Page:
I’ve seen the word “hero” a lot this week. The one that bothered me the most was the term “hero” being applied to Ray Lewis, linebacker for the Baltimore Ravens. ESPN and others had used the term over the past week in association with Lewis and the Super Bowl win by the Ravens, calling out Lewis for his “inspiring” leadership. Lewis was charged with 2 counts of homicide back in 2000 before a plea deal (Lewis testifying against those with him at the time) was made and the charges were dropped. A hero? Given his past alone, I’d have a very hard time using the term. I’m sorry, but even if the man has led an exemplary life off the field, I find it very hard to equate accomplishments on the football field with the term “hero”.
So what does constitute a “hero”? In the past few months, we’ve come into contact with a woman who will never receive any accolades, never hear the term “hero” applied to her. She teaches my son piano, coming to our house once a week for a half-hour lesson. How is a piano teacher a “hero”?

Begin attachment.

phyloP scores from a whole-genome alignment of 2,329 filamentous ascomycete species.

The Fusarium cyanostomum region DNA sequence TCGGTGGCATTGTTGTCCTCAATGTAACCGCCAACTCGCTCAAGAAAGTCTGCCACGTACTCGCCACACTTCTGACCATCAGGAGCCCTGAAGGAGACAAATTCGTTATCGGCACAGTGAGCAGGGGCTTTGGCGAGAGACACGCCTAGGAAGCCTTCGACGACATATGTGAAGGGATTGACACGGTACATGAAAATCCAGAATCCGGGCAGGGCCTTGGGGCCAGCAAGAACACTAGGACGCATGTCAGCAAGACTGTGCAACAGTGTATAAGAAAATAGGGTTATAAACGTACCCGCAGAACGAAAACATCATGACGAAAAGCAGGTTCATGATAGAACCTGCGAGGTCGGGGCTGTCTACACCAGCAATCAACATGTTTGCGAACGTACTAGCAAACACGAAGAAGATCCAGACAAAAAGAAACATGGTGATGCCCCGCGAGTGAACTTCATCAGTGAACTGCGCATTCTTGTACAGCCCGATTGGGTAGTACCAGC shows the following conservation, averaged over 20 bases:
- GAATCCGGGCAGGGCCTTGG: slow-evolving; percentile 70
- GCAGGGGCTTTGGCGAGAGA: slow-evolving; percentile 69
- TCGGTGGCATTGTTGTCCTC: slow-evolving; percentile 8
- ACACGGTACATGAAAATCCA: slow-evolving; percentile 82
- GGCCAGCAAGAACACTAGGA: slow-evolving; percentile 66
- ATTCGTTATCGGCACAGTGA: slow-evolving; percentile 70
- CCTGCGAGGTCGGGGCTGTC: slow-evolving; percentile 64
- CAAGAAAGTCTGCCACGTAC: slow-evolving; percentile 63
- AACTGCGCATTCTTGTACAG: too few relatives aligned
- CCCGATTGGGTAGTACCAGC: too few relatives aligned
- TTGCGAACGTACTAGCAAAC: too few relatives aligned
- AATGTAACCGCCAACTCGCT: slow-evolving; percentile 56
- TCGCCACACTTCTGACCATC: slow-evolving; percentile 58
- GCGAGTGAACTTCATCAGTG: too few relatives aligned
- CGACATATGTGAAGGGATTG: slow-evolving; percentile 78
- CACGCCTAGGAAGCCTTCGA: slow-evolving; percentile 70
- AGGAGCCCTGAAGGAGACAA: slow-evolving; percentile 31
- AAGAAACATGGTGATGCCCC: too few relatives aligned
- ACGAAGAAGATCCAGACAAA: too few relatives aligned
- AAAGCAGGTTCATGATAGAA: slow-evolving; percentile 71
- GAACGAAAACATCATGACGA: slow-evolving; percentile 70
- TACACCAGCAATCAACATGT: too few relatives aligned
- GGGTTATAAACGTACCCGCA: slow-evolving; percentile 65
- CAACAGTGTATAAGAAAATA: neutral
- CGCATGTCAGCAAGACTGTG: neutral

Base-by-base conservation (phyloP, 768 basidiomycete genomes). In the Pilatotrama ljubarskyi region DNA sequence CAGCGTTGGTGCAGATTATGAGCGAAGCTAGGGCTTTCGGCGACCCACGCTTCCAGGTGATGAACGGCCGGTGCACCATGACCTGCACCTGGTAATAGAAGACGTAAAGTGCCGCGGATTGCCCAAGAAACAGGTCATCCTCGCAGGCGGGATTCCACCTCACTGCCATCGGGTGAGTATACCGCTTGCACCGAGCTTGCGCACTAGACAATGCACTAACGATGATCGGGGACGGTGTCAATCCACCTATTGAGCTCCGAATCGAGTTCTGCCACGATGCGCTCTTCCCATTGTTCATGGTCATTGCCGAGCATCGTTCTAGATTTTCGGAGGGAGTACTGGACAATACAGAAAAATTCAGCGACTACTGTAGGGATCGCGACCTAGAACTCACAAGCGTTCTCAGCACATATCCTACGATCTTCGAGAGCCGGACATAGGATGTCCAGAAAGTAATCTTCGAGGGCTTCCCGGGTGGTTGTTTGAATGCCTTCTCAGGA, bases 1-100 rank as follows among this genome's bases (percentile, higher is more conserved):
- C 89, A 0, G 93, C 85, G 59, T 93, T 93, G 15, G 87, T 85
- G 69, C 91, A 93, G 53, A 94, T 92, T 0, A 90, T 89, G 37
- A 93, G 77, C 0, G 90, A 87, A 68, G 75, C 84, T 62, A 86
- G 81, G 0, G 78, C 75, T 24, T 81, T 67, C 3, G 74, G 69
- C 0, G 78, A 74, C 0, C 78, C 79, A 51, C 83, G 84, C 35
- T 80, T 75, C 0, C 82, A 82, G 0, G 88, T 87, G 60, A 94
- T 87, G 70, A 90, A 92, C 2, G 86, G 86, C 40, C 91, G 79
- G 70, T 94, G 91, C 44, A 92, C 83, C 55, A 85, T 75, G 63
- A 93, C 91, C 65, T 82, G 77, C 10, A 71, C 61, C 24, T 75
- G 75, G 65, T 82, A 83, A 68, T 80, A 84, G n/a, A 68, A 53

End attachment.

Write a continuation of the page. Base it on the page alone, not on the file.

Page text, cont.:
Over the past few months I’ve heard her personal story. She and her husband have four children, all adopted from overseas, all of whom have special needs or health problems. In the past few years, her husband has developed Alzheimer’s. With all of the health challenges facing her family, she teaches 7 days a week, working very long hours as a lone source of support for her family. With all of the adversity facing her, she’s doing everything she possibly can for her family. That’s a hero.
Recently, her car broke down. Given that she teaches piano onsite at people’s houses, a lack of transportation is a big set back. Given the needs of her family, money is incredibly tight, and she wasn’t sure how she could afford to get a new car. In stepped a local attorney. After hearing her story, the attorney called the piano teacher and told her to meet them at a local car dealership. The dealer and the attorney showed her a very nice van, with the attorney telling her that they thought this is the type of transportation she needed. The dealer asked what she thought she could afford. Given expenses for her family, the answer was “not much”. The dealer and attorney talked for a bit and came back saying “we’ve got a deal for you”. The attorney decided to pay for most of the cost of the van. He obviously had no obligation to this woman. He had heard her story and just wanted to help. That’s a hero.
Two every day heroes, who certainly deserve more accolades than some guy with a sketchy past who won a football game.